The gorgeous shot of Tonka at liberty reminded me that as my coaches would say, “if you’re lucky enough to own a horse capable of such beautiful action, it’s all up to you to remove whatever inhibitors are in their way. Just get out of your mare’s way, Tracy.” Riding is so humbling, isn’t it?

    And the Thelwell ponies always remind me of the tiny, jet black Boo Boo, a little Chincoteague pony I brought home in the back of a station wagon and who was such a character. Boo Boo lived to be 32 and was as sound as a dollar until he died. At his most extended trot, I think his length of stride was about…a foot. :)

      • The property was a former dairy farm and I bought it for the land and barns, although the quirky 1886 house was lovely, as well. The main pasture was 28 acres and had six huge trees providing shade and a clean, spring fed, seasonal creek. Six other, smaller paddocks were also securely fenced with shade and run ins, which had been used for sorting, working and weaning the cattle. The farmer who had owned it prior had been there for 41 years, following his father, and grandfather, and had worked on the quality of the grass every year, something I learned to do, as well. When I bought it, he kindly advised me on how to convert the long dairy barn into modular horse stalls, adjustable from 12′ X 12′ to 12′ X 20′, important for some of those high strung ex-racers. He had done everything right, buried all the water pipes five feet deep, dug an extra deep well, laid a sub bed of crowned clay under all the gravel drives and roads so they never shifted, drained well, etc.

        I never ceased to be amazed at how wise these old farmers were when they created their homesteads. Even the barn was sited so carefully that a strong breeze ran down the main aisle all summer, and none in winter. Everything was over built, and the engineering was so simple, but genius. Even the hay loft had brilliant updraft air circulation with four spinning cupolas he and his son had built themselves that could be locked shut in winter to conserve heat. He gave me such great advice over the years: “paint every inch of your fencing every single year and it will last forever.” He was right. “Hire a local pack of Jack Russells to clear your pasture of woodchucks and gophers every summer and you’ll save your horses’ legs.” I did, and he was right. “Be sure to have your neighbors over several times a year for dinner and they’ll forgive you when a loose horse (or that damn Boo Boo) eats their herb garden.” I did, and invited him and his wife. “Build a good relationship with the best local vet and give their kids free riding lessons. It will matter at 4 a.m. when colic strikes or somebody needs stiches and it’s four degrees.” I had the same vet for 25 years and I’d come home to find him warming up in my kitchen with a cup of tea he’d made himself. “Treat your farrier like the professional he is and make sure he has a secure spot to work in, a sandwich, a cold drink and a reliable kid to be his assistant.” I did, and the kids loved it.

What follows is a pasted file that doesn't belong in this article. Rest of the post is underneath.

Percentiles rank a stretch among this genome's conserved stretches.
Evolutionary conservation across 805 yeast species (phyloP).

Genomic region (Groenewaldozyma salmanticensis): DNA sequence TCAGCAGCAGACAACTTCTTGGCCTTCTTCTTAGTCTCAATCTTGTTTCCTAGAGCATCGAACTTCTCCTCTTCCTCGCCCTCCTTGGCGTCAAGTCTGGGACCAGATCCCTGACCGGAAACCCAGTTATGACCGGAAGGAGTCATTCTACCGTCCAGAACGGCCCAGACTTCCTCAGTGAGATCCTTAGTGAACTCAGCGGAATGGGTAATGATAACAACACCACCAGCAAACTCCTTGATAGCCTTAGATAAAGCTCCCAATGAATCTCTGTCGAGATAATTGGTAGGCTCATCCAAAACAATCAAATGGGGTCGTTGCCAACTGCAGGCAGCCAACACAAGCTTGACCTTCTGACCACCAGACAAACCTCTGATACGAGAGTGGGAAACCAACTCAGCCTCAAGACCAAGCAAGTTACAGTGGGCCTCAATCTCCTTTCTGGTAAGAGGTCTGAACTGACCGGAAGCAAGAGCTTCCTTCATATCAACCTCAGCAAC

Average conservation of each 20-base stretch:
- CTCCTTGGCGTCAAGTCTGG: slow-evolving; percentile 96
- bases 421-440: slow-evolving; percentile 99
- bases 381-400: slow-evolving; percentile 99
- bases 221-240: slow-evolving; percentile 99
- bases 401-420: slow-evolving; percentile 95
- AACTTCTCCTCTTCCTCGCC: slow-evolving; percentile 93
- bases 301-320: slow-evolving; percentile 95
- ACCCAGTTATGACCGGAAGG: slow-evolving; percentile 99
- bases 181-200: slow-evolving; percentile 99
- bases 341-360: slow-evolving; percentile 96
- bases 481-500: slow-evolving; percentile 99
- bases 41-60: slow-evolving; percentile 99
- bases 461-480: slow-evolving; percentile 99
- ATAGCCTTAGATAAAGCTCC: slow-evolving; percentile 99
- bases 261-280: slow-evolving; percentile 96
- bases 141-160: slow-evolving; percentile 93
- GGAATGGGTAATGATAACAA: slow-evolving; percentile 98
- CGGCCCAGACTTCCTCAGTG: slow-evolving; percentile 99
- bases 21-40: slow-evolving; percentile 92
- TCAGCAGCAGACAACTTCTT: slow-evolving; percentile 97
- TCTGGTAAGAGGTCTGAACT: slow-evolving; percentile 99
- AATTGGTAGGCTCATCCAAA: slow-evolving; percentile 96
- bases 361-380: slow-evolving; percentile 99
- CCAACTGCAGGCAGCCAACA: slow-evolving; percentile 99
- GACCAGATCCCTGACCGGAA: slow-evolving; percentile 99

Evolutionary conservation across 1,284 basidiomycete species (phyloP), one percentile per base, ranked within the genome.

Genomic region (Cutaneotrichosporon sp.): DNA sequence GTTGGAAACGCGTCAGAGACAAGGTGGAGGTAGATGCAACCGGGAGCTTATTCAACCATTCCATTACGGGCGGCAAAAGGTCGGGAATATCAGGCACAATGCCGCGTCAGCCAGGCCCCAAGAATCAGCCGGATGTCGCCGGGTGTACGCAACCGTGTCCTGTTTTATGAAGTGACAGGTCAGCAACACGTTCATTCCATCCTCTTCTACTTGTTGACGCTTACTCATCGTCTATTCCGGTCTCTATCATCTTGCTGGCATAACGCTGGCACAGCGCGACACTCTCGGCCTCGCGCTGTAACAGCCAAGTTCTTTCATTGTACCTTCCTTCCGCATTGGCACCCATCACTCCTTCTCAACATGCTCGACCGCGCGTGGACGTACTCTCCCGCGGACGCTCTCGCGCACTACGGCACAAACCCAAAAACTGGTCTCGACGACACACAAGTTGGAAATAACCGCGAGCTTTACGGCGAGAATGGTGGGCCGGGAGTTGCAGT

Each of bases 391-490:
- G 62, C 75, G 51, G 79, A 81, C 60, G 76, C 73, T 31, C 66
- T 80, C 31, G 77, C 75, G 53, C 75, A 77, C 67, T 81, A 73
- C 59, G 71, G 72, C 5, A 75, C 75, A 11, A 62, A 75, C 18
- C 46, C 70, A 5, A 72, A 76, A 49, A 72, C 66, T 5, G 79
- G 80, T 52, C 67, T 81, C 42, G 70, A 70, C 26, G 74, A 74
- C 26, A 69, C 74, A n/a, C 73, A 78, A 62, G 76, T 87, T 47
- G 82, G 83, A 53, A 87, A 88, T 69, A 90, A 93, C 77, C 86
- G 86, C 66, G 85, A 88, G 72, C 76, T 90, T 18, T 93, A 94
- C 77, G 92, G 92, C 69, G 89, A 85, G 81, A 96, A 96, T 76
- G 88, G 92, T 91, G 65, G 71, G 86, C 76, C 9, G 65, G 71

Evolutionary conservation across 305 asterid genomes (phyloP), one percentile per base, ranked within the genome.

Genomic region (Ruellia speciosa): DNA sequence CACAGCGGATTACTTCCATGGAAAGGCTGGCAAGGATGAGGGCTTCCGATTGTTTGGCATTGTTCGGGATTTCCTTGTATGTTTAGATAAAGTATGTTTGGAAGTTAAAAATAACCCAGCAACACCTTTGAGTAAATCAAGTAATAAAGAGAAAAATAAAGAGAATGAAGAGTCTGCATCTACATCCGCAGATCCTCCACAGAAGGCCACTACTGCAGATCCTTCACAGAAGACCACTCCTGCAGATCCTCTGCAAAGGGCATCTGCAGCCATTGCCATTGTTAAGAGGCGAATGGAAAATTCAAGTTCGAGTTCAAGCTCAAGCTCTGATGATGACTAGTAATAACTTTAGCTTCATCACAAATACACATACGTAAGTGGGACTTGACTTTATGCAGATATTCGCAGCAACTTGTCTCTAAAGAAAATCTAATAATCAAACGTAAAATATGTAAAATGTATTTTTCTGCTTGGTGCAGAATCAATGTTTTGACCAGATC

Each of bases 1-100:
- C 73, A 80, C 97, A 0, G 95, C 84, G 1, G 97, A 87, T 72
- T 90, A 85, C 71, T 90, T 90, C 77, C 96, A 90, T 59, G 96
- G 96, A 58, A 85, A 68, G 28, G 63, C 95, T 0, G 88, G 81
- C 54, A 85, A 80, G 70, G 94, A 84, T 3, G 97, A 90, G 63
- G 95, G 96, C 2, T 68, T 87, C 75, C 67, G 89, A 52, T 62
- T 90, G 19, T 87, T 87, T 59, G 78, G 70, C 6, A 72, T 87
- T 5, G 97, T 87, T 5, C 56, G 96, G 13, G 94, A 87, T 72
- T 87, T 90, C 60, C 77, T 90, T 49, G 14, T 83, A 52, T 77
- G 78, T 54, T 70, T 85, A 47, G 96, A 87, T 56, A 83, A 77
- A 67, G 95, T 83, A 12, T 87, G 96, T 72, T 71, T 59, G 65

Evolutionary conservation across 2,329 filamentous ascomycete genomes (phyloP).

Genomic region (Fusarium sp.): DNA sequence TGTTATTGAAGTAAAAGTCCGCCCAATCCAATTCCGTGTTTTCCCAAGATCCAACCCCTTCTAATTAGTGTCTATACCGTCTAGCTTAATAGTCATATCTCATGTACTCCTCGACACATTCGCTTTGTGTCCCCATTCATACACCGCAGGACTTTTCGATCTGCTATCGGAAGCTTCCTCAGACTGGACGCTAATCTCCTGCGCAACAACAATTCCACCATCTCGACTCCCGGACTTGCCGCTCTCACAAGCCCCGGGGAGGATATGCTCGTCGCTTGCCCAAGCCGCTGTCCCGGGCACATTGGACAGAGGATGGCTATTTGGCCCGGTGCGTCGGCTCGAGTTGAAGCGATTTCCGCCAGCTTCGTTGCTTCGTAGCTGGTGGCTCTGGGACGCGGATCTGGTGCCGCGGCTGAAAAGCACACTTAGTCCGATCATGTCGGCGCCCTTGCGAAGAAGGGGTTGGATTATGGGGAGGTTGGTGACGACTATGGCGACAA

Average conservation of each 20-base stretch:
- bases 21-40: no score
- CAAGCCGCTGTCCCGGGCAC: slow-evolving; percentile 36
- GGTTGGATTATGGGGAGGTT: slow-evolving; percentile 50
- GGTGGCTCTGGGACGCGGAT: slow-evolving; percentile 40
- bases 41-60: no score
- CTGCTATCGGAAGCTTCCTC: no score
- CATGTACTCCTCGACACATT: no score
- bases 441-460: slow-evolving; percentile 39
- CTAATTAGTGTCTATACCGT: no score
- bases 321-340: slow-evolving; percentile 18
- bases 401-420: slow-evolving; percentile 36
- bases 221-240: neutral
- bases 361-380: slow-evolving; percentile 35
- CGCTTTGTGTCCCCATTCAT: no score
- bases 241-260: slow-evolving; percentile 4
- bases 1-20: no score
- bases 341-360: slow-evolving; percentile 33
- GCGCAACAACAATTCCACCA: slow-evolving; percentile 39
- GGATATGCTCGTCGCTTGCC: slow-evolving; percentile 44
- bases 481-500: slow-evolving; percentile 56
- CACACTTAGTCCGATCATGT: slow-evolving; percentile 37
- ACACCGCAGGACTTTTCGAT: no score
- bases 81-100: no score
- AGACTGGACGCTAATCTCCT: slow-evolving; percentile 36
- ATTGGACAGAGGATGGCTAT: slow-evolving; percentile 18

I learned so much from him, from that beautiful place and from all the magnificent horses and naughty ponies who walked through it. I eventually sold it to two brothers in their 30s who farm the once-paddocks organically, using draft horses for field work and raising some goats, as well. Those big drafts still enjoy the big pasture, good grass, and ice cold stream. I hold their mortgage; they’ve never missed a payment, and many are hand delivered tucked into a large box of fresh produce.

        • You’ve just described how purpose + deep care = beauty. How wonderful that you’ve been a steward of this good place in the world. It might be a small dot on the planet, but it matters. Kindness ripples out.

  4. I remember the first time I ever got bucked off a horse.

    To my credit, I got right back on…well, I did after I begged another quarter from my mom.

  5. I’ve adored Thelwell’s work since a child. They always make me smile.

    Another thing I’ve noticed will set animals off is a lot of wind, something we’ve had all too much of this end of March. I thought March went out like a lamb!

  6. It’s truly fascinating to hear how you have worked with Tonka. I have no background with horses, so each post is a learning experience for me.

  7. Oye! I agree that the wind has been quite a disturbance in “the force!” Here in Illinois, as in many states now it seems, the weather has been bipolar! I “sit” for a rescued Arabian, who is at turns excited by the wind and frightened by it. Oh, the smells she must smell blowing in from every direction! I watch her stand and suck in the air with her nostrils opened as big as she can open them, interpreting what she smells. I could watch her for hours. They are truly mystical, lovely animals. I secretly wish she could talk to me!

  8. That second photo is so beautiful. You are both dressed in immaculate black and whites and after a lifetime in catering I know about that, but ours are not any thing like as beautiful as that photo. l love learning more about horses and their ways of communicating from you.

    I used to be taken riding as a child by my aunt and loved it but haven’t ridden as an adult. There is so much more to it than I could ever have imagined back then. I just loved the feeling of being close to these wonderful animals and now it lives on in me through you. Thank you Terry.